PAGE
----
Rowing: Commercial hope to keep up record in Cork
Impressive turnout expected for Head of the River at Cork marina
Ronan Byrne is in the men’s senior quadruple UCC/Shandon team for the Cork Head of the River.
Commercial, the men’s senior eights champions of Ireland, head south for the start of the new season this Saturday.
The Dublin club’s crew should be given a good test by UCC, Skibbereen and a Shandon/Lee composite at the Cork Head of the River.
The entry of over 300 crews is impressive. The men’s senior quadruple should be an interesting clash, as it pits some of the top Commercial men against Alan Prendergast, Colm Hennessy, Ronan Byrne and Daniel Begley of UCC/Shandon.
Aoife Feeley and Aifric Keogh, who have been hoping to make the Ireland squad for the season ahead, team up in the UCC women’s pair, while Lisa Dilleen and Frances Judge form a women’s double for Cork Boat Club.
Trinity’s women’s crews are travelling in numbers, with 12 seniors oarswomen and 24 novices set to take to the water.
The location, at the Marina, is a big advantage as it can provide racing in nearly all winds – only easterly blasts, which are rare at this time of year, cause severe problems.
This year the organisers have shortened the course slightly with the aim of making it safer still.
Heads of the River are run on a time-trial basis, and Cork features a succession of these, with the first at 9.30 and the final one at 3pm.
Last season the early season in Ireland featured a succession of cancelled heads because of the bad weather.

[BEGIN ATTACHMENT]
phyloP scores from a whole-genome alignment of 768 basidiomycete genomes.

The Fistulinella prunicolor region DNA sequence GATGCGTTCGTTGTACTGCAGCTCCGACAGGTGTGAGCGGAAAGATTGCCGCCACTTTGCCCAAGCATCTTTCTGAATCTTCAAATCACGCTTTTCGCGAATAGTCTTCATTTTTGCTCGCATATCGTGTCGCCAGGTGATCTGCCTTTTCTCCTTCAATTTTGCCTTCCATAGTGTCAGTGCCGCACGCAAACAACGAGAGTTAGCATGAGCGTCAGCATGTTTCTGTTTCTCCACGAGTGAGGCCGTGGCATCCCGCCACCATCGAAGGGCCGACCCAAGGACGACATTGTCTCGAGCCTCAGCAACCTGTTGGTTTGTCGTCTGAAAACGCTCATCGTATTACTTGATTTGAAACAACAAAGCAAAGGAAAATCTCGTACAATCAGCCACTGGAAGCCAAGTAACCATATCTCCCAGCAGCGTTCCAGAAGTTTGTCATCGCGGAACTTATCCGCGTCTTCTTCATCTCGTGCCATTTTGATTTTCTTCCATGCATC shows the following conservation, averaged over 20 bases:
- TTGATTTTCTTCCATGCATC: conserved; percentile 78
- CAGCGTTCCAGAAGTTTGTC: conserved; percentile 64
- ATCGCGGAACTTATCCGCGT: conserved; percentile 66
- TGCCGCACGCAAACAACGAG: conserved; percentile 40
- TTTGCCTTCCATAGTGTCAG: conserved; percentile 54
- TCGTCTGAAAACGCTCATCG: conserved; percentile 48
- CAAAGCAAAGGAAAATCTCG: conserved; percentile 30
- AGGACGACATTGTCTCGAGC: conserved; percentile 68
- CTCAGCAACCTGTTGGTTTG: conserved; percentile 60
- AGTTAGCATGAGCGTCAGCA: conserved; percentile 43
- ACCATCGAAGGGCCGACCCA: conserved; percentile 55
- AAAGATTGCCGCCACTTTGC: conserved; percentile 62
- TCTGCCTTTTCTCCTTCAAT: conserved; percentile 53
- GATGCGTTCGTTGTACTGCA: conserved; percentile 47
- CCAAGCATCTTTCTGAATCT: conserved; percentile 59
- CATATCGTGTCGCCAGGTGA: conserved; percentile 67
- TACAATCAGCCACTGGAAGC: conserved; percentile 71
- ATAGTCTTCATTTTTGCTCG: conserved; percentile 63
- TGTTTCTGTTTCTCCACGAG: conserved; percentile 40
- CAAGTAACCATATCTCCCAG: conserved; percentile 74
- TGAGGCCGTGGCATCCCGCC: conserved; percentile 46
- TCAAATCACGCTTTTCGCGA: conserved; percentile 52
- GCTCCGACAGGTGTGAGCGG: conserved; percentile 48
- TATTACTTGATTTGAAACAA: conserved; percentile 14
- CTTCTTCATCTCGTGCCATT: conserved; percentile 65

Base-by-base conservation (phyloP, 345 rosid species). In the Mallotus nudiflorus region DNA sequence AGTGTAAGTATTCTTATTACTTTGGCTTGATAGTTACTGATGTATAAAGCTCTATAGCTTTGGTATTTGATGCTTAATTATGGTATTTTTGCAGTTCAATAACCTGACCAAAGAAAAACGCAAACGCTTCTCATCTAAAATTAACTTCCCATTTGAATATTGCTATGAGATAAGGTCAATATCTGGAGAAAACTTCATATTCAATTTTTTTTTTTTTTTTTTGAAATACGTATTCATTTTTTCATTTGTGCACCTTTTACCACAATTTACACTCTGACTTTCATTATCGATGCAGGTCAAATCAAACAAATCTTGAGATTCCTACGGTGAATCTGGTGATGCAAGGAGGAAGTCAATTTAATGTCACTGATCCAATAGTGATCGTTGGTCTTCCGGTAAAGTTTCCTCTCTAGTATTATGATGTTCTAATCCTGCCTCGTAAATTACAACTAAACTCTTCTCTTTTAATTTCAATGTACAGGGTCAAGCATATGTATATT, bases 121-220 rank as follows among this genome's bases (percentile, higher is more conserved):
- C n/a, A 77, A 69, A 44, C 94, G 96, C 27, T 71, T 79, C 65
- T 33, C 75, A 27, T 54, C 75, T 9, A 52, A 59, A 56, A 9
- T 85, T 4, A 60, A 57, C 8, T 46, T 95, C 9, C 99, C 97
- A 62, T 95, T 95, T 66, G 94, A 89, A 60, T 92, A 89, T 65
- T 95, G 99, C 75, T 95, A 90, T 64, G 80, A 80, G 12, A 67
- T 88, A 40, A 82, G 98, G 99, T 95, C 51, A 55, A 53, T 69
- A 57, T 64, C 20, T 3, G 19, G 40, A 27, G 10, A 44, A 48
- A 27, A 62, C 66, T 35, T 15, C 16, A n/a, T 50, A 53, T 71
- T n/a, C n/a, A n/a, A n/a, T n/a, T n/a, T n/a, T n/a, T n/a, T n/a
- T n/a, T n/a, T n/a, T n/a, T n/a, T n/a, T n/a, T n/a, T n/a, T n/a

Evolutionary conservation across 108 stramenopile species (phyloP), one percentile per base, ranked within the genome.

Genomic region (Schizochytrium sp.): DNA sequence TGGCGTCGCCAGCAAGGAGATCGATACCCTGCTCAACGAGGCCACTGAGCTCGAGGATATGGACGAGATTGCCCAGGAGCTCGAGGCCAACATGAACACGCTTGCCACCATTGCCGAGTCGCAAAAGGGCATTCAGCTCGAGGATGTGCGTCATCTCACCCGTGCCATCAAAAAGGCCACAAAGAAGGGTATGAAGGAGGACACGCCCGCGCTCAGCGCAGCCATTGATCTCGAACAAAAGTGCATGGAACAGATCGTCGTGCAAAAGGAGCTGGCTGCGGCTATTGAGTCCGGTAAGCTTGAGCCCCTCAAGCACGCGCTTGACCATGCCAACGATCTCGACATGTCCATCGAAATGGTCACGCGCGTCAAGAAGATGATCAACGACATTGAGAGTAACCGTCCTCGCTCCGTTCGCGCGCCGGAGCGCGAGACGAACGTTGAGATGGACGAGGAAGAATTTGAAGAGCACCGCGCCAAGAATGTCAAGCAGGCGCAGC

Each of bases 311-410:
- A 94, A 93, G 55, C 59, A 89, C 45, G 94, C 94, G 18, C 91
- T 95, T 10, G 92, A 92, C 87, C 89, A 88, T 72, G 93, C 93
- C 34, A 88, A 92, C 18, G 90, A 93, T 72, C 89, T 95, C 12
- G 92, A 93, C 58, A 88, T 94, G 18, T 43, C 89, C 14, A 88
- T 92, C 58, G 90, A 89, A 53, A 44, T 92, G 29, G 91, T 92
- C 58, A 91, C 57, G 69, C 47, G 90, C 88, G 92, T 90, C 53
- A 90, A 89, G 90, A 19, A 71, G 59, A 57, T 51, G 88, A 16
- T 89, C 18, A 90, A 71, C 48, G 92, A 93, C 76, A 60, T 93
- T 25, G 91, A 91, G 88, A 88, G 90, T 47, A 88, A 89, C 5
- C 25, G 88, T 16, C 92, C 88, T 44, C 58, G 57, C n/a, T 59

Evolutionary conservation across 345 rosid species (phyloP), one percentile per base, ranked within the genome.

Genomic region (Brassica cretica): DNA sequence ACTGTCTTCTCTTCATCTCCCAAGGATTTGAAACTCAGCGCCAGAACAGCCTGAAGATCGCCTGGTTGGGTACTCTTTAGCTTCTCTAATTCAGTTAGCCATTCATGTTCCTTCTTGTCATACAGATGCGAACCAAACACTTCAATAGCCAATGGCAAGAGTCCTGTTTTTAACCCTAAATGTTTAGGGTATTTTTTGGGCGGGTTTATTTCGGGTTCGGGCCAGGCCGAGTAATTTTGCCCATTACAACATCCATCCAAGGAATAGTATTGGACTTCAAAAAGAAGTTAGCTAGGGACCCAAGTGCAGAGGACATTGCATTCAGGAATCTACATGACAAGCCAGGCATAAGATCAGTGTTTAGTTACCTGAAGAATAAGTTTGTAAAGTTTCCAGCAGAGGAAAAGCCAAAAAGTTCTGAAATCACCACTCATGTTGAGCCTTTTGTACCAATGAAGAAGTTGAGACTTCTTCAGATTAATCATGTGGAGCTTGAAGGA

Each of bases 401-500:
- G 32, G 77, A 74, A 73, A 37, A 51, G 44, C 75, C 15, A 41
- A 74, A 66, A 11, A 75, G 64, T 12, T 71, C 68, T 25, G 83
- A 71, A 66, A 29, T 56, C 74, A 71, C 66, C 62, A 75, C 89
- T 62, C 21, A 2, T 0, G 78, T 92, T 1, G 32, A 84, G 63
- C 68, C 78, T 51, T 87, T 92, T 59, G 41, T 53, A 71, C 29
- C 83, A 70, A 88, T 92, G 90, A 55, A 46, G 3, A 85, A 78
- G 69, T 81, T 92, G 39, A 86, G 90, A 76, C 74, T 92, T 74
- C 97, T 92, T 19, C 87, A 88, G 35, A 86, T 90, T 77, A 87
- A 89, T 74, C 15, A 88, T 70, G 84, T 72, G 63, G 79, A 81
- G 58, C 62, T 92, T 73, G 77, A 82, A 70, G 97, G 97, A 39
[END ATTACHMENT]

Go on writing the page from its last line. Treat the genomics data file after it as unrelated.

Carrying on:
Galway Head of the River was one of those to fall victim. This year, with the winds and rain both behaving themselves, the event has been called off. NUIG and, especially, their “old boys’’ club, Gráinne Mhaol, had teamed up with Tribesmen to run the head, but they withdrew and Tribesmen felt they could not carry the burden alone.
This leaves the stage completely clear on March 18th for the Colours Races in Dublin.
A momentous decision for Irish rowing will be made at the Fisa Extraordinary Congress in Tokyo this weekend. The governing body for rowing proposes to remove the men’s lightweight four from the Olympic programme, replacing it with a women’s four to attain gender balance.
Irish delegate Kieran Kerr has been mandated to vote against the change. Fisa’s leaders have been adamant that the move is necessary and that counter proposals, including one which would see a women’s lightweight four being introduced, risk the wrath of the International Olympic Committee, which might take lightweight rowing out of the Games.
Ireland has had some exceptional lightweight fours. At the 2004 Olympic Games, Ireland took sixth. The crew went on to take silver and bronze medals at World Championships in 2005 and 2006.
In 1996, the first year of lightweight events at the Olympic Games, Ireland’s lightweight four finished fourth.
The current group of lightweight men is also a strong one, and a lightweight four was tested at the recent training camp in Seville.